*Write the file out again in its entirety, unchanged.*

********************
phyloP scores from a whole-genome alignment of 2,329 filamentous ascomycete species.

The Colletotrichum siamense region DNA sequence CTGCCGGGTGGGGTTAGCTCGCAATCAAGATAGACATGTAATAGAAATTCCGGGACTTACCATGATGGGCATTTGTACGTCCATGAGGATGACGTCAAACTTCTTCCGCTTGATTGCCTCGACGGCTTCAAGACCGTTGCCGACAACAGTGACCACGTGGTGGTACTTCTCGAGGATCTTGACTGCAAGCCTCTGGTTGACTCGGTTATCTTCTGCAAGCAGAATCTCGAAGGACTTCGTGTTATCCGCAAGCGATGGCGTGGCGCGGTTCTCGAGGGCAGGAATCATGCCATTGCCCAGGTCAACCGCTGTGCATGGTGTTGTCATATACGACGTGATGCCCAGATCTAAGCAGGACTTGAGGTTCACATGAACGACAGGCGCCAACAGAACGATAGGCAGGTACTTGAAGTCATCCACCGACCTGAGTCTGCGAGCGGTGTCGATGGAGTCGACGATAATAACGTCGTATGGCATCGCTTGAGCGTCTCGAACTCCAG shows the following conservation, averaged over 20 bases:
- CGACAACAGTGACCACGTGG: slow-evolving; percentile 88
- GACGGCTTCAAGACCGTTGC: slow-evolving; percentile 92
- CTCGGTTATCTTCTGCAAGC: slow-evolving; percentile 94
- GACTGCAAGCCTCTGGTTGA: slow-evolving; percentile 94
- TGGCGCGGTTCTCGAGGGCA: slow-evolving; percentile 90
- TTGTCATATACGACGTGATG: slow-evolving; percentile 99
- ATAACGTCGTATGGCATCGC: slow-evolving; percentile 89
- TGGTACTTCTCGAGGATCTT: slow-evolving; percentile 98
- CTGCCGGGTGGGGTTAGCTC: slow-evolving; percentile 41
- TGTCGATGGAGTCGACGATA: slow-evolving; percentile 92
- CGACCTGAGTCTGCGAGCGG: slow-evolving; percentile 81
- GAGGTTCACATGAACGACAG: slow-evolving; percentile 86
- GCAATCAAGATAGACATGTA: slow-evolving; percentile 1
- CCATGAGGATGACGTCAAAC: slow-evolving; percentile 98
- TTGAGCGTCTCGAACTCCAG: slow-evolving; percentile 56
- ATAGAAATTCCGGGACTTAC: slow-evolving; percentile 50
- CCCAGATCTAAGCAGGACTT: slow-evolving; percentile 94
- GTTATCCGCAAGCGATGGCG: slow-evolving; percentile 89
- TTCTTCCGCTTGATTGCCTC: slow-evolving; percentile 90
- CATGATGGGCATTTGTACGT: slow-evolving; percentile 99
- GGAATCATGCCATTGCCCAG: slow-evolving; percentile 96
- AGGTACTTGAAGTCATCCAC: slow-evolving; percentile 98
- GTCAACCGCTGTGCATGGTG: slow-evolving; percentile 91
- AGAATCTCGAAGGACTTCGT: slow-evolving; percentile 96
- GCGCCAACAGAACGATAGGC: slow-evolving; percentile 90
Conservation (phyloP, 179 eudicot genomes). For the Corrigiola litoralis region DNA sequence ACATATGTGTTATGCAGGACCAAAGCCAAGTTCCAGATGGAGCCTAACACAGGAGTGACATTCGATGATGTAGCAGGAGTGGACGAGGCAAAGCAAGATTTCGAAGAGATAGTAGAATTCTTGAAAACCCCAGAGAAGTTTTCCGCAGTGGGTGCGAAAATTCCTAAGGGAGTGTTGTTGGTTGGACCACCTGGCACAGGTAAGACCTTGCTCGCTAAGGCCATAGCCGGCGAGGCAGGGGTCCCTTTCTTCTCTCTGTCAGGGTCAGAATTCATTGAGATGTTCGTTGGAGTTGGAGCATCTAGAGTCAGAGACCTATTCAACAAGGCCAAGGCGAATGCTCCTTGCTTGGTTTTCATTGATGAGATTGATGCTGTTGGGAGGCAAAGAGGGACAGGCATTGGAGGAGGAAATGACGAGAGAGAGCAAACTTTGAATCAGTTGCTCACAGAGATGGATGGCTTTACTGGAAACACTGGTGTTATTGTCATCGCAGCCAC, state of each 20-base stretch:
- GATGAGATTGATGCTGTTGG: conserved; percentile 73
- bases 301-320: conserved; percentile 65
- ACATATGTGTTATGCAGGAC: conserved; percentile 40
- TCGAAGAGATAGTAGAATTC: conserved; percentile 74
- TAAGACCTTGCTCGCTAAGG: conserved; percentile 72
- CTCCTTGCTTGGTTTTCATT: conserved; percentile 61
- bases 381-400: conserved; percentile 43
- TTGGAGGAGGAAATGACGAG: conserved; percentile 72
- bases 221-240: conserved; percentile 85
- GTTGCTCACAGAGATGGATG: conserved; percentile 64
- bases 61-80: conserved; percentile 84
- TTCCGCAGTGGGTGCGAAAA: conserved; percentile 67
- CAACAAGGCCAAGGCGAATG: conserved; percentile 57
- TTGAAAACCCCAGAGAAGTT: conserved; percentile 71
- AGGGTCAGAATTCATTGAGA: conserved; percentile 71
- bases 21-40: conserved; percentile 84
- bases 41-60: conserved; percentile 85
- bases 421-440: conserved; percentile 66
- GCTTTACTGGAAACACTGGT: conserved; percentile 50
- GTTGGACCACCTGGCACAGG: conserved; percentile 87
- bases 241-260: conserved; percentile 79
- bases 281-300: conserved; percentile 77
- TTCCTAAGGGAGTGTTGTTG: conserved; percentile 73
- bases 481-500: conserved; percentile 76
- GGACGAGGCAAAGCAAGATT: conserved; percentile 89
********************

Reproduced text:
phyloP scores from a whole-genome alignment of 2,329 filamentous ascomycete species.

The Colletotrichum siamense region DNA sequence CTGCCGGGTGGGGTTAGCTCGCAATCAAGATAGACATGTAATAGAAATTCCGGGACTTACCATGATGGGCATTTGTACGTCCATGAGGATGACGTCAAACTTCTTCCGCTTGATTGCCTCGACGGCTTCAAGACCGTTGCCGACAACAGTGACCACGTGGTGGTACTTCTCGAGGATCTTGACTGCAAGCCTCTGGTTGACTCGGTTATCTTCTGCAAGCAGAATCTCGAAGGACTTCGTGTTATCCGCAAGCGATGGCGTGGCGCGGTTCTCGAGGGCAGGAATCATGCCATTGCCCAGGTCAACCGCTGTGCATGGTGTTGTCATATACGACGTGATGCCCAGATCTAAGCAGGACTTGAGGTTCACATGAACGACAGGCGCCAACAGAACGATAGGCAGGTACTTGAAGTCATCCACCGACCTGAGTCTGCGAGCGGTGTCGATGGAGTCGACGATAATAACGTCGTATGGCATCGCTTGAGCGTCTCGAACTCCAG shows the following conservation, averaged over 20 bases:
- CGACAACAGTGACCACGTGG: slow-evolving; percentile 88
- GACGGCTTCAAGACCGTTGC: slow-evolving; percentile 92
- CTCGGTTATCTTCTGCAAGC: slow-evolving; percentile 94
- GACTGCAAGCCTCTGGTTGA: slow-evolving; percentile 94
- TGGCGCGGTTCTCGAGGGCA: slow-evolving; percentile 90
- TTGTCATATACGACGTGATG: slow-evolving; percentile 99
- ATAACGTCGTATGGCATCGC: slow-evolving; percentile 89
- TGGTACTTCTCGAGGATCTT: slow-evolving; percentile 98
- CTGCCGGGTGGGGTTAGCTC: slow-evolving; percentile 41
- TGTCGATGGAGTCGACGATA: slow-evolving; percentile 92
- CGACCTGAGTCTGCGAGCGG: slow-evolving; percentile 81
- GAGGTTCACATGAACGACAG: slow-evolving; percentile 86
- GCAATCAAGATAGACATGTA: slow-evolving; percentile 1
- CCATGAGGATGACGTCAAAC: slow-evolving; percentile 98
- TTGAGCGTCTCGAACTCCAG: slow-evolving; percentile 56
- ATAGAAATTCCGGGACTTAC: slow-evolving; percentile 50
- CCCAGATCTAAGCAGGACTT: slow-evolving; percentile 94
- GTTATCCGCAAGCGATGGCG: slow-evolving; percentile 89
- TTCTTCCGCTTGATTGCCTC: slow-evolving; percentile 90
- CATGATGGGCATTTGTACGT: slow-evolving; percentile 99
- GGAATCATGCCATTGCCCAG: slow-evolving; percentile 96
- AGGTACTTGAAGTCATCCAC: slow-evolving; percentile 98
- GTCAACCGCTGTGCATGGTG: slow-evolving; percentile 91
- AGAATCTCGAAGGACTTCGT: slow-evolving; percentile 96
- GCGCCAACAGAACGATAGGC: slow-evolving; percentile 90
Conservation (phyloP, 179 eudicot genomes). For the Corrigiola litoralis region DNA sequence ACATATGTGTTATGCAGGACCAAAGCCAAGTTCCAGATGGAGCCTAACACAGGAGTGACATTCGATGATGTAGCAGGAGTGGACGAGGCAAAGCAAGATTTCGAAGAGATAGTAGAATTCTTGAAAACCCCAGAGAAGTTTTCCGCAGTGGGTGCGAAAATTCCTAAGGGAGTGTTGTTGGTTGGACCACCTGGCACAGGTAAGACCTTGCTCGCTAAGGCCATAGCCGGCGAGGCAGGGGTCCCTTTCTTCTCTCTGTCAGGGTCAGAATTCATTGAGATGTTCGTTGGAGTTGGAGCATCTAGAGTCAGAGACCTATTCAACAAGGCCAAGGCGAATGCTCCTTGCTTGGTTTTCATTGATGAGATTGATGCTGTTGGGAGGCAAAGAGGGACAGGCATTGGAGGAGGAAATGACGAGAGAGAGCAAACTTTGAATCAGTTGCTCACAGAGATGGATGGCTTTACTGGAAACACTGGTGTTATTGTCATCGCAGCCAC, state of each 20-base stretch:
- GATGAGATTGATGCTGTTGG: conserved; percentile 73
- bases 301-320: conserved; percentile 65
- ACATATGTGTTATGCAGGAC: conserved; percentile 40
- TCGAAGAGATAGTAGAATTC: conserved; percentile 74
- TAAGACCTTGCTCGCTAAGG: conserved; percentile 72
- CTCCTTGCTTGGTTTTCATT: conserved; percentile 61
- bases 381-400: conserved; percentile 43
- TTGGAGGAGGAAATGACGAG: conserved; percentile 72
- bases 221-240: conserved; percentile 85
- GTTGCTCACAGAGATGGATG: conserved; percentile 64
- bases 61-80: conserved; percentile 84
- TTCCGCAGTGGGTGCGAAAA: conserved; percentile 67
- CAACAAGGCCAAGGCGAATG: conserved; percentile 57
- TTGAAAACCCCAGAGAAGTT: conserved; percentile 71
- AGGGTCAGAATTCATTGAGA: conserved; percentile 71
- bases 21-40: conserved; percentile 84
- bases 41-60: conserved; percentile 85
- bases 421-440: conserved; percentile 66
- GCTTTACTGGAAACACTGGT: conserved; percentile 50
- GTTGGACCACCTGGCACAGG: conserved; percentile 87
- bases 241-260: conserved; percentile 79
- bases 281-300: conserved; percentile 77
- TTCCTAAGGGAGTGTTGTTG: conserved; percentile 73
- bases 481-500: conserved; percentile 76
- GGACGAGGCAAAGCAAGATT: conserved; percentile 89